Athletes, parents, and coaches have a brilliant opportunity for learning and development, thanks to programming offered through the South West District for Culture, Recreation and Sport Inc. (SWDCRS).
SWDCRS is one of seven total districts organized across Saskatchewan. The southwest region includes all the territory from the Alberta border to the U.S. border, and east to the RM of Pense boundary.
The organization assists sports teams, individual athletes, and cultural organizations in the province, and its mission is to develop community sport programs across the district.
“Within that region we look after sport, culture, and recreation organizations, basically helping them to match with the resources they are looking for,” said Brennen Ronovsky, the community development consultant with SWDCRS. “We do workshops, training opportunities, and host cultural and recreational gatherings.”
To provide its programming, SWDCRS has partnered with the Sport Medicine & Science Council.
The Sport Medicine & Science Council is a province-wide group of professionals that includes sport psychologists, physiotherapists, and nutritionists. These professionals consult with the SWDCRS and individual sports teams, with one example being previous Canada Games athletes.
“They offer funding to the districts themselves … to put on these sessions. We utilize that funding to (allow) each district to offer sessions each month,” Ronovsky said about the council.
SWDCRS then facilitates training and works with individual communities to set up its workshops.
The recent concussion workshop through the SWDCRS was led by Dr. Jordan Anderson on Sept. 13.
The workshop was one hour long and kept a practical focus. “A lot of it was preventative measures, and then how to return to play,” explained Ronovsky.
Coaches and players were trained on how to recognize the signs of a concussion, how to identify when an athlete needs to be pulled from play, and the procedure to take them off the field. The workshop then explained what must be done for a player to fully recover.
For SWDCRS members, this and all other virtual workshops are free of charge.
Membership is based on community involvement rather than individuals signing up to register. To become a member, you just have to live in a member community.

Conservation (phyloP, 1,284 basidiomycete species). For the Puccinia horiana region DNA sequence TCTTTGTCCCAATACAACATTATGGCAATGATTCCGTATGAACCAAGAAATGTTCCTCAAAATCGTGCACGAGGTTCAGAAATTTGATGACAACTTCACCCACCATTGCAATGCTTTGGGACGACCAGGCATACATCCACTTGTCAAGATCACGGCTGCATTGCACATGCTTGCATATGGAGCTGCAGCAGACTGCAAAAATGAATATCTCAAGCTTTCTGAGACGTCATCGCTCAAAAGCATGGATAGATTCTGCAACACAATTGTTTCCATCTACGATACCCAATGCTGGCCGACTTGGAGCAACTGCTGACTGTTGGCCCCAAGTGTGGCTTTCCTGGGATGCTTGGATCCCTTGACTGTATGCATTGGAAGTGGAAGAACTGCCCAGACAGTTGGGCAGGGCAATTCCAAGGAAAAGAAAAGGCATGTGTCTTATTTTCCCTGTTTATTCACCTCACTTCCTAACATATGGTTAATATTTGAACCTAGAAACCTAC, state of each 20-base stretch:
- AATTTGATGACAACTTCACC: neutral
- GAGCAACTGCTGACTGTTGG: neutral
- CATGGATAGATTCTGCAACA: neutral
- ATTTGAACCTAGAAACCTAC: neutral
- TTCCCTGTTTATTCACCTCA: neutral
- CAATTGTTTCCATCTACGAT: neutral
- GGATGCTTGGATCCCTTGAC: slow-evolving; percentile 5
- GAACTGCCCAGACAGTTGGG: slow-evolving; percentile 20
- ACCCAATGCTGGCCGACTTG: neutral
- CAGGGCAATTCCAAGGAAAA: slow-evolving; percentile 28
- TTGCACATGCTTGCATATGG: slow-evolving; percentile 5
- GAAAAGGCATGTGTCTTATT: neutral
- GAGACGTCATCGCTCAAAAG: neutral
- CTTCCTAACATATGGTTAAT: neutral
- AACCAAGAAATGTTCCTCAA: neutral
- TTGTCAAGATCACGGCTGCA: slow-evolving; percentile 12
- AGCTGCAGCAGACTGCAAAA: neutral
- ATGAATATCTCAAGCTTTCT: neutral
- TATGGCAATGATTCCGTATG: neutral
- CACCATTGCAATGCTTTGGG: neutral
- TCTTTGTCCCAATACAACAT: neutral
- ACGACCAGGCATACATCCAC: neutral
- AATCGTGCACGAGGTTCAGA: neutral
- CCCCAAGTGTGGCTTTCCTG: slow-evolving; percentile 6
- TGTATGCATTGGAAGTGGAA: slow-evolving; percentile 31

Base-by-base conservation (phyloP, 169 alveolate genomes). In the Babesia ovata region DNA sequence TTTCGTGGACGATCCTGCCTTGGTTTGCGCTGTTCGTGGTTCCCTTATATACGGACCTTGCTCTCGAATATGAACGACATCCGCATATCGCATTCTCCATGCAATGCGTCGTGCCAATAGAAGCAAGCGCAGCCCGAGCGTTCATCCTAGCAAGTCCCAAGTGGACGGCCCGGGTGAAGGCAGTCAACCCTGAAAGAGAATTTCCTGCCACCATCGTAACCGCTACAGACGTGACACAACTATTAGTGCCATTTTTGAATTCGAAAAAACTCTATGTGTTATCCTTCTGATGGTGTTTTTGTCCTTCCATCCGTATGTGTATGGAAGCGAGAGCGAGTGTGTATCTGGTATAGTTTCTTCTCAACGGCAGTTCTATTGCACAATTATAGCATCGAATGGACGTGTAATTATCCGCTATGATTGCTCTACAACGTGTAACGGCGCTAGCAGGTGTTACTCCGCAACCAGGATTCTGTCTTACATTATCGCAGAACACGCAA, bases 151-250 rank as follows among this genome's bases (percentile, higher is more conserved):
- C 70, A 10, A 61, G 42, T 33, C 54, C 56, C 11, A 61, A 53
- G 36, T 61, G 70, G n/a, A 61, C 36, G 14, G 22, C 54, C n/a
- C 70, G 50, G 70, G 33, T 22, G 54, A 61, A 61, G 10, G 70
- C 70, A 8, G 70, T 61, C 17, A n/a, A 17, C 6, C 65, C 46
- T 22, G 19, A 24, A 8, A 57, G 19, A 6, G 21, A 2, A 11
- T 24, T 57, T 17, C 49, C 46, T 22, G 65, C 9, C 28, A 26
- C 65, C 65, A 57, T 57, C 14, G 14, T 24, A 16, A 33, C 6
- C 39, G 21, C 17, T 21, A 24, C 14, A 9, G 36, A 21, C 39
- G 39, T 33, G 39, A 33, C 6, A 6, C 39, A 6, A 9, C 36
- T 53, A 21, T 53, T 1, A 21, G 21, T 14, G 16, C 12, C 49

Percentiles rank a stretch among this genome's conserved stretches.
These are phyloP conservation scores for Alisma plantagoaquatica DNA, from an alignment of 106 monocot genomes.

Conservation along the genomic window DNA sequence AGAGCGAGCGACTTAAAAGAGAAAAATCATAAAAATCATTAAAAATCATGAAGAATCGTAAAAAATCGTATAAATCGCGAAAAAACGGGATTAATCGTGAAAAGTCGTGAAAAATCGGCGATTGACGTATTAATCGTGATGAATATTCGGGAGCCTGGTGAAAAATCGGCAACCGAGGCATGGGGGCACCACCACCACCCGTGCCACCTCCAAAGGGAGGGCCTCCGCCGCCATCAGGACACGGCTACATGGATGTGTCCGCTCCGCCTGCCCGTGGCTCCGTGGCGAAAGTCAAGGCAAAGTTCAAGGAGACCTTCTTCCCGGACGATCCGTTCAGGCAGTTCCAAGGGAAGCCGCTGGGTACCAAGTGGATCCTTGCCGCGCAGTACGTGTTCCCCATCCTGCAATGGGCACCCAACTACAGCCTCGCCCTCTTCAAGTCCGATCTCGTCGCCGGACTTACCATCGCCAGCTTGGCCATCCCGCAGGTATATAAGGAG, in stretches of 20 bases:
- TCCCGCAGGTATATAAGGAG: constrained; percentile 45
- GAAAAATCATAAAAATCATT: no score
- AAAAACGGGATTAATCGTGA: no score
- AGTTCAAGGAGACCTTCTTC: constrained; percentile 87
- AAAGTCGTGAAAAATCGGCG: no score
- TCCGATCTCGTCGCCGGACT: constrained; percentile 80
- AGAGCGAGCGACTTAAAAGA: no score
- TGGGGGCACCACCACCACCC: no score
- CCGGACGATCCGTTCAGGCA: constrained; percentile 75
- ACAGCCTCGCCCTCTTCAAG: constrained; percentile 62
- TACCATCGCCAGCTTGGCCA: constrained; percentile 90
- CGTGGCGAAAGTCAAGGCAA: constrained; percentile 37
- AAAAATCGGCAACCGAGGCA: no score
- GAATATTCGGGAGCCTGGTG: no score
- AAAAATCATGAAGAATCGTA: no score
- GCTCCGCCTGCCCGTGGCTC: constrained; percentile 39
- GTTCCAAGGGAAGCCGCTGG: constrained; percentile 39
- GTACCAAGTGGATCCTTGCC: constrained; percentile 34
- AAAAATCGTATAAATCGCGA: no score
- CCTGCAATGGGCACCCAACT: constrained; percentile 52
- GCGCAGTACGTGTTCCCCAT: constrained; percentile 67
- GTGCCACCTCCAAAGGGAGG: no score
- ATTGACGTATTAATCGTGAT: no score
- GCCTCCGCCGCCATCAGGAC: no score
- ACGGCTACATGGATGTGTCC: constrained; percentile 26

To get a community on board, all the community has to do is reach out and register. Qualification doesn’t require expensive facilities, just an established board or cultural venue such as a library or small museum. “Basically, anything that falls under the sport, recreation, or cultural category,” Ronovsky clarified.
The membership cost is $30 for the year, and memberships need to be renewed by Mar. 31.
Workshops provide networking opportunities, community input, and round-table discussions. Questions such as how to raise funds or get more volunteers to sign up are covered at these meetings, and the goal is to use member input to help improve the program.
Membership covers more than just in-person or virtual workshops. SWDCRS also hosts yearly gatherings.
The organization’s fall gathering is cultural, with a focus on museums, multicultural organizations, libraries, and is a one-day event held in Avonlea on Oct. 25. In the spring, the organization will host a recreational gathering with upcoming details available on its website.
“We usually do one cultural and one recreational gathering (each year),” Ronovsky said. “It’s a huge networking opportunity for some of these organizations to meet other people doing similar things.”
SWDCRS hosts additional classes that range from insurance coverage to grant writing to sponsorship development. For a complete list of upcoming programs, you can visit the organization’s website.
To register for upcoming workshops, sign up as a member, or for more information, the organization’s website is GoSouthWest.ca.
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